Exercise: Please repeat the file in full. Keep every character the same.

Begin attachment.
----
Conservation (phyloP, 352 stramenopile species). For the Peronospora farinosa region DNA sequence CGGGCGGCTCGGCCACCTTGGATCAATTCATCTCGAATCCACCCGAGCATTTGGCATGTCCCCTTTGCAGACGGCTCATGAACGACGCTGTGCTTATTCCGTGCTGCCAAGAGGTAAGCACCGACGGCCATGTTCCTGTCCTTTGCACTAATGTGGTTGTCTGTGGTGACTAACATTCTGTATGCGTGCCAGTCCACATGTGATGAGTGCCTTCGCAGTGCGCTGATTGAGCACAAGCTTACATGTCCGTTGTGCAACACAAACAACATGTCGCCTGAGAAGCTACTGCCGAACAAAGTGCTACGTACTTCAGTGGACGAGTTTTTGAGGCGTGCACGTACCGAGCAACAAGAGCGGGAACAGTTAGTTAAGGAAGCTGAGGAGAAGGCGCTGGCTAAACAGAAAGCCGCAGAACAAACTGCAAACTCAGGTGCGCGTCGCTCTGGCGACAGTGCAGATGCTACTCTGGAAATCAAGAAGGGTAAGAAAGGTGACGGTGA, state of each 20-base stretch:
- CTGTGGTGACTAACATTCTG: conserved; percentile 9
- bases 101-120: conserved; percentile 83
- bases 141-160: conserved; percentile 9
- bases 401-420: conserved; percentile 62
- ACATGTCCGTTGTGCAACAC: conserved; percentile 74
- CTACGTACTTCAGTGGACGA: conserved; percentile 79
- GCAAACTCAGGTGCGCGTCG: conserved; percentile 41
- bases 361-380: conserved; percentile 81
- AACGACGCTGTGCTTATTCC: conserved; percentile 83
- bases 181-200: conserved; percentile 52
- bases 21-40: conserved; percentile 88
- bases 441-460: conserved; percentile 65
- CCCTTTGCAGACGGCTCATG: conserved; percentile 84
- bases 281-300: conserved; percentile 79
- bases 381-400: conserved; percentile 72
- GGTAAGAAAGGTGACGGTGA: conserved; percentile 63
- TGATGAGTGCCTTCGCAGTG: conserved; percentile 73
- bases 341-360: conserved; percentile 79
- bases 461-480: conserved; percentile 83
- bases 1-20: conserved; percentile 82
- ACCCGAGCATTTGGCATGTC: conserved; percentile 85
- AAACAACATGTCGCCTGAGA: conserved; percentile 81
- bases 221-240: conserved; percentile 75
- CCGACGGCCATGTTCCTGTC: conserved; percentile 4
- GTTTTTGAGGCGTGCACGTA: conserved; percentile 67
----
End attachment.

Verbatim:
Conservation (phyloP, 352 stramenopile species). For the Peronospora farinosa region DNA sequence CGGGCGGCTCGGCCACCTTGGATCAATTCATCTCGAATCCACCCGAGCATTTGGCATGTCCCCTTTGCAGACGGCTCATGAACGACGCTGTGCTTATTCCGTGCTGCCAAGAGGTAAGCACCGACGGCCATGTTCCTGTCCTTTGCACTAATGTGGTTGTCTGTGGTGACTAACATTCTGTATGCGTGCCAGTCCACATGTGATGAGTGCCTTCGCAGTGCGCTGATTGAGCACAAGCTTACATGTCCGTTGTGCAACACAAACAACATGTCGCCTGAGAAGCTACTGCCGAACAAAGTGCTACGTACTTCAGTGGACGAGTTTTTGAGGCGTGCACGTACCGAGCAACAAGAGCGGGAACAGTTAGTTAAGGAAGCTGAGGAGAAGGCGCTGGCTAAACAGAAAGCCGCAGAACAAACTGCAAACTCAGGTGCGCGTCGCTCTGGCGACAGTGCAGATGCTACTCTGGAAATCAAGAAGGGTAAGAAAGGTGACGGTGA, state of each 20-base stretch:
- CTGTGGTGACTAACATTCTG: conserved; percentile 9
- bases 101-120: conserved; percentile 83
- bases 141-160: conserved; percentile 9
- bases 401-420: conserved; percentile 62
- ACATGTCCGTTGTGCAACAC: conserved; percentile 74
- CTACGTACTTCAGTGGACGA: conserved; percentile 79
- GCAAACTCAGGTGCGCGTCG: conserved; percentile 41
- bases 361-380: conserved; percentile 81
- AACGACGCTGTGCTTATTCC: conserved; percentile 83
- bases 181-200: conserved; percentile 52
- bases 21-40: conserved; percentile 88
- bases 441-460: conserved; percentile 65
- CCCTTTGCAGACGGCTCATG: conserved; percentile 84
- bases 281-300: conserved; percentile 79
- bases 381-400: conserved; percentile 72
- GGTAAGAAAGGTGACGGTGA: conserved; percentile 63
- TGATGAGTGCCTTCGCAGTG: conserved; percentile 73
- bases 341-360: conserved; percentile 79
- bases 461-480: conserved; percentile 83
- bases 1-20: conserved; percentile 82
- ACCCGAGCATTTGGCATGTC: conserved; percentile 85
- AAACAACATGTCGCCTGAGA: conserved; percentile 81
- bases 221-240: conserved; percentile 75
- CCGACGGCCATGTTCCTGTC: conserved; percentile 4
- GTTTTTGAGGCGTGCACGTA: conserved; percentile 67